Nominated for Outstanding Drama Series along along with four other nominations, Amazon Prime’s The Boys, created by Eric Kripke, follows a group of vigilantes led by Billy Butcher (Karl Urban) as they fight the corrupt “supes” led by Homelander (Anthony Starr). Season 2 introduces Stormfront (Aya Cash), a charismatic new superhero with a wicked sadistic side.
The Season 2 finale, titled “What I Know,” is a nominee in the Outstanding Writing for a Drama Series category. The episode brings the events of the season to a close as the Butcher and the Boys attempt to save Becca’s (Shantel VanSantan) son, Ryan (Cameron Crovetti), from the clutches of Homelander and Stormfront. It follows the planning and execution of the rescue mission, with twists and turns along the way.
Here, the Emmy-nominated writer of the script — Rebecca Sonnenshine — answers some questions about her work on the finale as part of Deadline’s It Starts on the Page, a series showcasing scripts from this year’s Emmy-nominated programs and the writers who brought them to life.
What was the inspiration behind the script for this episode?
The season finale is a classic Let’s-Make-a-Plan episode, so there’s a fair amount of the Soderbergh Ocean’s 11/12/13 movies and a twisted Casablanca homage to boot. We also love to take inspiration from bits of real-world media, so our “Follow the L.A.W.” video about a supervillain attack was inspired by active-shooter drill videos on the Internet. Honestly, it made my heart heavy that there are so many to draw from — but it also seemed inevitable that Vought would use that kind of manipulative fear-mongering in the name of profit.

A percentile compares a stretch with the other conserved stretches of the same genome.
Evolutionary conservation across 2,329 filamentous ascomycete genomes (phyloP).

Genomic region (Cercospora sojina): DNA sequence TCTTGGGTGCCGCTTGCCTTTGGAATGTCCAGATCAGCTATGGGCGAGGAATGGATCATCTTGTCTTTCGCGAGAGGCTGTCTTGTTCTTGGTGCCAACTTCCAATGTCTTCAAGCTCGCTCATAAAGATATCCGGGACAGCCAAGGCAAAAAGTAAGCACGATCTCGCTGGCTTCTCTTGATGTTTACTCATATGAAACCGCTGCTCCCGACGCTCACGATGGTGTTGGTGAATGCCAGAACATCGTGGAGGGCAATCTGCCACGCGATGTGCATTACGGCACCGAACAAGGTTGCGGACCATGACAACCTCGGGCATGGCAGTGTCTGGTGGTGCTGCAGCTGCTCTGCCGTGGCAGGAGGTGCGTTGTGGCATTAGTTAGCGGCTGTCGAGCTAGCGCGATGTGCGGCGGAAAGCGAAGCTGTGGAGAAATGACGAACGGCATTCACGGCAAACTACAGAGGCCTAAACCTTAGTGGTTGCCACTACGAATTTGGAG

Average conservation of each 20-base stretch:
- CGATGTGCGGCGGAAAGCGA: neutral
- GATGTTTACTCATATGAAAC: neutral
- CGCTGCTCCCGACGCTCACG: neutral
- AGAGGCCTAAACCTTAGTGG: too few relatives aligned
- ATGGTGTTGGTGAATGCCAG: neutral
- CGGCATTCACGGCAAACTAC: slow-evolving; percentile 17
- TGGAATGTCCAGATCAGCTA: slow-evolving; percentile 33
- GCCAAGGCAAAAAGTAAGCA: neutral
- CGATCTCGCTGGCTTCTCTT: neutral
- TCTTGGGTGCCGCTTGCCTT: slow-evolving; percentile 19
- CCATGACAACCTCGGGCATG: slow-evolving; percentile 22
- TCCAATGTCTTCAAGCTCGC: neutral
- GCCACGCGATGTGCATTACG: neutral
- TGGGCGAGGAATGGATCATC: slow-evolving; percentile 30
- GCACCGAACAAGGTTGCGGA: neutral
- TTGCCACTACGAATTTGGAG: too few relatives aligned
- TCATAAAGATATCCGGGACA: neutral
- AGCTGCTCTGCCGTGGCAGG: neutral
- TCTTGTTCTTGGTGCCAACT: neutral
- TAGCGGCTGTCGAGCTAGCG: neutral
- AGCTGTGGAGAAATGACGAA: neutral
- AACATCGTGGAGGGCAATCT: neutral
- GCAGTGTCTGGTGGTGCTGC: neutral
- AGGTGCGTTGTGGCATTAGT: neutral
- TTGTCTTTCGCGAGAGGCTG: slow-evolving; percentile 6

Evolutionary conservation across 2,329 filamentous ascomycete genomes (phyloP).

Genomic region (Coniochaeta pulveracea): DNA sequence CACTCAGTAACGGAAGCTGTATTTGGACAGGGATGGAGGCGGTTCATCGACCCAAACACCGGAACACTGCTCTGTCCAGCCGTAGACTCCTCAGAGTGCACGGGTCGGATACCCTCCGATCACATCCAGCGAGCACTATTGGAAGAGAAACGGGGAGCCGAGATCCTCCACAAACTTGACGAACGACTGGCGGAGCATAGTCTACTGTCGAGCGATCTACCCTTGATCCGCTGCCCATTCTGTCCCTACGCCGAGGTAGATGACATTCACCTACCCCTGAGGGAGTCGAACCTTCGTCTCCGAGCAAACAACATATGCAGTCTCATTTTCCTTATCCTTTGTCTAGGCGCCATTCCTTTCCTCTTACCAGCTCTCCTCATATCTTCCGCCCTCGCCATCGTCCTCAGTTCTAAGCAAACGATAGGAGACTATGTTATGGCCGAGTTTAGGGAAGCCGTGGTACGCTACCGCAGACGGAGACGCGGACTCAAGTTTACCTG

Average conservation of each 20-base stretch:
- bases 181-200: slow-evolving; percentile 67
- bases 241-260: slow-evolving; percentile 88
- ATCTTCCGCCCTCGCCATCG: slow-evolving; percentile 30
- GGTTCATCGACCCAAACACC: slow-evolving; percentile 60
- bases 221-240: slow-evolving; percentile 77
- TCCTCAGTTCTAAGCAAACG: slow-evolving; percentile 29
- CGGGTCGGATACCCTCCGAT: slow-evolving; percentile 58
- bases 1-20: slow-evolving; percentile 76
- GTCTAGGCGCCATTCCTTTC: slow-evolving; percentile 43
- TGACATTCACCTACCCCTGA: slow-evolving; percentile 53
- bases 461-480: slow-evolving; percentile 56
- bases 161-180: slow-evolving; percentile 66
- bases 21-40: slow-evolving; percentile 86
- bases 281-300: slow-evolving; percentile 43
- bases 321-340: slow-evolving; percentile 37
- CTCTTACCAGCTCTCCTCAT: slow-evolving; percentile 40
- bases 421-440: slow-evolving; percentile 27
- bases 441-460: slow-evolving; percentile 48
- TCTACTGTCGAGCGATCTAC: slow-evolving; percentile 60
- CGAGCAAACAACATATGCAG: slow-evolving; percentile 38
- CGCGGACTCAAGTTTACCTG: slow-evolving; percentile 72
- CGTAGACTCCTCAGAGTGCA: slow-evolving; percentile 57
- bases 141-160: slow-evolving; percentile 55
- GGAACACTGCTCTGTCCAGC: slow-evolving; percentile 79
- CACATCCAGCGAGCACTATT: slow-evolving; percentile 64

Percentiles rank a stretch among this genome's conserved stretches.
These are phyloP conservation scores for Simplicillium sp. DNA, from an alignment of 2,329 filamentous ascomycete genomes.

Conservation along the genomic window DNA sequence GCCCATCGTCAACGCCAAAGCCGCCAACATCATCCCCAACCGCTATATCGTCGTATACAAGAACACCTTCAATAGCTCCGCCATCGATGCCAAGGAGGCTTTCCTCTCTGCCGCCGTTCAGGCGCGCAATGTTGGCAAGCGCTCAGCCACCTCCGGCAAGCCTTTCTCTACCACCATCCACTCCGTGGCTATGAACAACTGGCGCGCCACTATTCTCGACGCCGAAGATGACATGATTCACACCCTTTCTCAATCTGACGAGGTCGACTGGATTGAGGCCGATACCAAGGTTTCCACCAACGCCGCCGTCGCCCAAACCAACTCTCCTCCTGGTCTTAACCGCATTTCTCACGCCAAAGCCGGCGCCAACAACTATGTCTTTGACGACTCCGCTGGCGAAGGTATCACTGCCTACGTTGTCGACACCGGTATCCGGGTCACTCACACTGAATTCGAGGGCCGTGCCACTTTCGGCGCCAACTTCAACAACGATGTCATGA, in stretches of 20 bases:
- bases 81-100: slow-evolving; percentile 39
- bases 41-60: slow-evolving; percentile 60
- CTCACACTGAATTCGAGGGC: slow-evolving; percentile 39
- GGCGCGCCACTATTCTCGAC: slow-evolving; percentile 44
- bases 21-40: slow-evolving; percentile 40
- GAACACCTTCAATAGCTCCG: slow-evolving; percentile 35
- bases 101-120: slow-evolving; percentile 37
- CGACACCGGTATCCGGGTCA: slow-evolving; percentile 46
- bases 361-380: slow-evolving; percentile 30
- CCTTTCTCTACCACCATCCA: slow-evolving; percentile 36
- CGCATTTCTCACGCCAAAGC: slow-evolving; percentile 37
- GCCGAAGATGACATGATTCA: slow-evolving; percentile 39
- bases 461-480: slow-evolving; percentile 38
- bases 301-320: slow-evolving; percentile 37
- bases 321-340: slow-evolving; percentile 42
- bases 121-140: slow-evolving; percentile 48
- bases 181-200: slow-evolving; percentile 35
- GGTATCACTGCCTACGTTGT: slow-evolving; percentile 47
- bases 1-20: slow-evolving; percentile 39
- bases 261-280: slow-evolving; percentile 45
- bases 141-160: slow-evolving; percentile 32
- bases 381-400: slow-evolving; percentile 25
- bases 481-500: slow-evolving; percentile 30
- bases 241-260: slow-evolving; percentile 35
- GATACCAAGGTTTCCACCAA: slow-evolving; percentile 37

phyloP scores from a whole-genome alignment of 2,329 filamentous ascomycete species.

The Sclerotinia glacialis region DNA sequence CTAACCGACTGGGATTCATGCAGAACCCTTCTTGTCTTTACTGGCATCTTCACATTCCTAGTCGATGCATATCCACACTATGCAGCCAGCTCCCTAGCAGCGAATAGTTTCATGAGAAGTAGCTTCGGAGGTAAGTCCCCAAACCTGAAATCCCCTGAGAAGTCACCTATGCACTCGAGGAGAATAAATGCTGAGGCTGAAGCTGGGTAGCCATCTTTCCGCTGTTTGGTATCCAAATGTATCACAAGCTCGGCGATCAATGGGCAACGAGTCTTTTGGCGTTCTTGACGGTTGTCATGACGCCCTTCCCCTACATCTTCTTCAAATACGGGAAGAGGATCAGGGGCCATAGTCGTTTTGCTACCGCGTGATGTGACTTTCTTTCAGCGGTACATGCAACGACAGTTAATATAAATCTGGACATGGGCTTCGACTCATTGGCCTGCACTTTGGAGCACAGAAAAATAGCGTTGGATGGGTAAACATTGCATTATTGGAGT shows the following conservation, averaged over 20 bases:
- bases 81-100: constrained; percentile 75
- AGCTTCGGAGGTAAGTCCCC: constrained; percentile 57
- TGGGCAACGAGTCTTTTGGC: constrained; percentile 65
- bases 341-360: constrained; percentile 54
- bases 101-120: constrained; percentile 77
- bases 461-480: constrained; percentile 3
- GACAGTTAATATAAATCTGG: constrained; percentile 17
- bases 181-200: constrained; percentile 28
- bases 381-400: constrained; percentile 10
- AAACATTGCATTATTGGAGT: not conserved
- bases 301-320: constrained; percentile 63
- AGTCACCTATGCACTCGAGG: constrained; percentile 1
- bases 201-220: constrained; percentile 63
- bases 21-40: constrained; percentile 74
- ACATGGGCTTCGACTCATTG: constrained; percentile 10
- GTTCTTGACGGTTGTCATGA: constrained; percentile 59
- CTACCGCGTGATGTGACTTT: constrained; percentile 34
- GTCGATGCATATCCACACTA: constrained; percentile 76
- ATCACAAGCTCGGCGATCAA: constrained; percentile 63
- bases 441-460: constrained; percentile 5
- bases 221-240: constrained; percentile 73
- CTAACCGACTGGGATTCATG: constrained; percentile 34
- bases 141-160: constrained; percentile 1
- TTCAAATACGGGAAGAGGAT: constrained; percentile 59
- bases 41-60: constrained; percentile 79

What is your favorite line from the script?
“If you jump ship and you let the assholes steer, then you’re part of the problem.”
What was the most difficult scene to write?
The Edgar/Butcher scene. Whose plan is it? Who is making the offer and why? How much information does each party have? In the first draft of the script, there was a very detailed monologue from Edgar about his origin story — how he worked his way from a face in the crowd to become the head of Vought. It was very specific and very cynical and tons of fun to write. But in the end, it was really about how little these men could say to each other in their pursuit of getting what they wanted. Eric is a genius with economy.
How many rewrites?
I think the philosophy on any good show is that the script can always be better. So plenty of rewrites!
Click on the script below to read it.
It Starts On The Page
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